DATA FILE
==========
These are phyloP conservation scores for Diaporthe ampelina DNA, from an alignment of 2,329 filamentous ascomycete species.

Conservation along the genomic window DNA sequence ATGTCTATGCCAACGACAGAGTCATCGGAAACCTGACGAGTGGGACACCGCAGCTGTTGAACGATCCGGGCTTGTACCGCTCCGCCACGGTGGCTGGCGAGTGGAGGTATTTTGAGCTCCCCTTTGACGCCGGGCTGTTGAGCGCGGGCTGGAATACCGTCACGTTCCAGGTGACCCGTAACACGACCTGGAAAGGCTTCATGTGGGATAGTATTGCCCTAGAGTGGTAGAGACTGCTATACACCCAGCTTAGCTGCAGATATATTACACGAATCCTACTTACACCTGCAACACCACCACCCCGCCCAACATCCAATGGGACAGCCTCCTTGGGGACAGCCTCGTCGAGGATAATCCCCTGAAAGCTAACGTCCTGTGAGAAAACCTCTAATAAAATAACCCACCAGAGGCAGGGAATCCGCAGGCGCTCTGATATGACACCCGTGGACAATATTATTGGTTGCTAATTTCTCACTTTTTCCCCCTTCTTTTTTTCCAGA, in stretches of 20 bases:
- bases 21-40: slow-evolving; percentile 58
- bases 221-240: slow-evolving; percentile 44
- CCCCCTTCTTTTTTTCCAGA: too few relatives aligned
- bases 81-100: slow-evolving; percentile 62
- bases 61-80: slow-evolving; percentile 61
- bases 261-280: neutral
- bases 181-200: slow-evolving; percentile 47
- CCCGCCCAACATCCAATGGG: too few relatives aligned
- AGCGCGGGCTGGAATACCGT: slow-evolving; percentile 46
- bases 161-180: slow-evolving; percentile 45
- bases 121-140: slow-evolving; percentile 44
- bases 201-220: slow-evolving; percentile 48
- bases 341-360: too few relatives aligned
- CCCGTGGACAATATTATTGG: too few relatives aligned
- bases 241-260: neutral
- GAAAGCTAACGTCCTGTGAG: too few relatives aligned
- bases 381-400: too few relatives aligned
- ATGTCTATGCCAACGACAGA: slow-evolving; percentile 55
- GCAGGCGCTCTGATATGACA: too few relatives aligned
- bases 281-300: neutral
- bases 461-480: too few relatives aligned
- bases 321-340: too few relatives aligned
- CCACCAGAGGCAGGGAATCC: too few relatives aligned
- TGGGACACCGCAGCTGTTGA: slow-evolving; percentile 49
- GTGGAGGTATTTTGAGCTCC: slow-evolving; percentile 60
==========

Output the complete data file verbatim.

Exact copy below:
These are phyloP conservation scores for Diaporthe ampelina DNA, from an alignment of 2,329 filamentous ascomycete species.

Conservation along the genomic window DNA sequence ATGTCTATGCCAACGACAGAGTCATCGGAAACCTGACGAGTGGGACACCGCAGCTGTTGAACGATCCGGGCTTGTACCGCTCCGCCACGGTGGCTGGCGAGTGGAGGTATTTTGAGCTCCCCTTTGACGCCGGGCTGTTGAGCGCGGGCTGGAATACCGTCACGTTCCAGGTGACCCGTAACACGACCTGGAAAGGCTTCATGTGGGATAGTATTGCCCTAGAGTGGTAGAGACTGCTATACACCCAGCTTAGCTGCAGATATATTACACGAATCCTACTTACACCTGCAACACCACCACCCCGCCCAACATCCAATGGGACAGCCTCCTTGGGGACAGCCTCGTCGAGGATAATCCCCTGAAAGCTAACGTCCTGTGAGAAAACCTCTAATAAAATAACCCACCAGAGGCAGGGAATCCGCAGGCGCTCTGATATGACACCCGTGGACAATATTATTGGTTGCTAATTTCTCACTTTTTCCCCCTTCTTTTTTTCCAGA, in stretches of 20 bases:
- bases 21-40: slow-evolving; percentile 58
- bases 221-240: slow-evolving; percentile 44
- CCCCCTTCTTTTTTTCCAGA: too few relatives aligned
- bases 81-100: slow-evolving; percentile 62
- bases 61-80: slow-evolving; percentile 61
- bases 261-280: neutral
- bases 181-200: slow-evolving; percentile 47
- CCCGCCCAACATCCAATGGG: too few relatives aligned
- AGCGCGGGCTGGAATACCGT: slow-evolving; percentile 46
- bases 161-180: slow-evolving; percentile 45
- bases 121-140: slow-evolving; percentile 44
- bases 201-220: slow-evolving; percentile 48
- bases 341-360: too few relatives aligned
- CCCGTGGACAATATTATTGG: too few relatives aligned
- bases 241-260: neutral
- GAAAGCTAACGTCCTGTGAG: too few relatives aligned
- bases 381-400: too few relatives aligned
- ATGTCTATGCCAACGACAGA: slow-evolving; percentile 55
- GCAGGCGCTCTGATATGACA: too few relatives aligned
- bases 281-300: neutral
- bases 461-480: too few relatives aligned
- bases 321-340: too few relatives aligned
- CCACCAGAGGCAGGGAATCC: too few relatives aligned
- TGGGACACCGCAGCTGTTGA: slow-evolving; percentile 49
- GTGGAGGTATTTTGAGCTCC: slow-evolving; percentile 60